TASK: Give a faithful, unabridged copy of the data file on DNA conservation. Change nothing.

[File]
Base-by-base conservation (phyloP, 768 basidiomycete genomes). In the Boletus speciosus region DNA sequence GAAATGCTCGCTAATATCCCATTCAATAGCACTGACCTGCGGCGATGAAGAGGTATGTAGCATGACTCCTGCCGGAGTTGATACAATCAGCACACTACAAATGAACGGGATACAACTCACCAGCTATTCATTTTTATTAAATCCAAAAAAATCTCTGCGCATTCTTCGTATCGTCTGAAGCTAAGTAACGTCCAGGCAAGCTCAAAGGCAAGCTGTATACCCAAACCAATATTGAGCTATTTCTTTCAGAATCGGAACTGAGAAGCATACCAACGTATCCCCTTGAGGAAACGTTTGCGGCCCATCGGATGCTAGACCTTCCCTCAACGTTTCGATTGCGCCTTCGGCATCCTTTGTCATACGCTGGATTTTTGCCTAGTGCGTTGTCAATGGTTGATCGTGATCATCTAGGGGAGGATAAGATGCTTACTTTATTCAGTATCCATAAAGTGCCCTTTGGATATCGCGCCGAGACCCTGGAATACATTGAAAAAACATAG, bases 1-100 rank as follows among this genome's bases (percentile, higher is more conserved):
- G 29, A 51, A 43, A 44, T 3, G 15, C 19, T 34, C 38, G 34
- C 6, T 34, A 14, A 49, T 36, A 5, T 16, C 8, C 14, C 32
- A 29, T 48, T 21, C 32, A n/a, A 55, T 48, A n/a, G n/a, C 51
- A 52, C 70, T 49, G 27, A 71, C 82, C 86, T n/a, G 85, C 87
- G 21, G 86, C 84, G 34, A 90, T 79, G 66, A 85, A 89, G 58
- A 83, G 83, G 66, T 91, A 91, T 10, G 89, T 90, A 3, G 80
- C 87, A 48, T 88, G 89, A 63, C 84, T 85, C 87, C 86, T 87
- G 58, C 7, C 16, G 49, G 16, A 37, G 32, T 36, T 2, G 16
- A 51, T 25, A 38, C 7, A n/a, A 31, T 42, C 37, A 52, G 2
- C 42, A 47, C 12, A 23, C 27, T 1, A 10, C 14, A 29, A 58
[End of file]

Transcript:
Base-by-base conservation (phyloP, 768 basidiomycete genomes). In the Boletus speciosus region DNA sequence GAAATGCTCGCTAATATCCCATTCAATAGCACTGACCTGCGGCGATGAAGAGGTATGTAGCATGACTCCTGCCGGAGTTGATACAATCAGCACACTACAAATGAACGGGATACAACTCACCAGCTATTCATTTTTATTAAATCCAAAAAAATCTCTGCGCATTCTTCGTATCGTCTGAAGCTAAGTAACGTCCAGGCAAGCTCAAAGGCAAGCTGTATACCCAAACCAATATTGAGCTATTTCTTTCAGAATCGGAACTGAGAAGCATACCAACGTATCCCCTTGAGGAAACGTTTGCGGCCCATCGGATGCTAGACCTTCCCTCAACGTTTCGATTGCGCCTTCGGCATCCTTTGTCATACGCTGGATTTTTGCCTAGTGCGTTGTCAATGGTTGATCGTGATCATCTAGGGGAGGATAAGATGCTTACTTTATTCAGTATCCATAAAGTGCCCTTTGGATATCGCGCCGAGACCCTGGAATACATTGAAAAAACATAG, bases 1-100 rank as follows among this genome's bases (percentile, higher is more conserved):
- G 29, A 51, A 43, A 44, T 3, G 15, C 19, T 34, C 38, G 34
- C 6, T 34, A 14, A 49, T 36, A 5, T 16, C 8, C 14, C 32
- A 29, T 48, T 21, C 32, A n/a, A 55, T 48, A n/a, G n/a, C 51
- A 52, C 70, T 49, G 27, A 71, C 82, C 86, T n/a, G 85, C 87
- G 21, G 86, C 84, G 34, A 90, T 79, G 66, A 85, A 89, G 58
- A 83, G 83, G 66, T 91, A 91, T 10, G 89, T 90, A 3, G 80
- C 87, A 48, T 88, G 89, A 63, C 84, T 85, C 87, C 86, T 87
- G 58, C 7, C 16, G 49, G 16, A 37, G 32, T 36, T 2, G 16
- A 51, T 25, A 38, C 7, A n/a, A 31, T 42, C 37, A 52, G 2
- C 42, A 47, C 12, A 23, C 27, T 1, A 10, C 14, A 29, A 58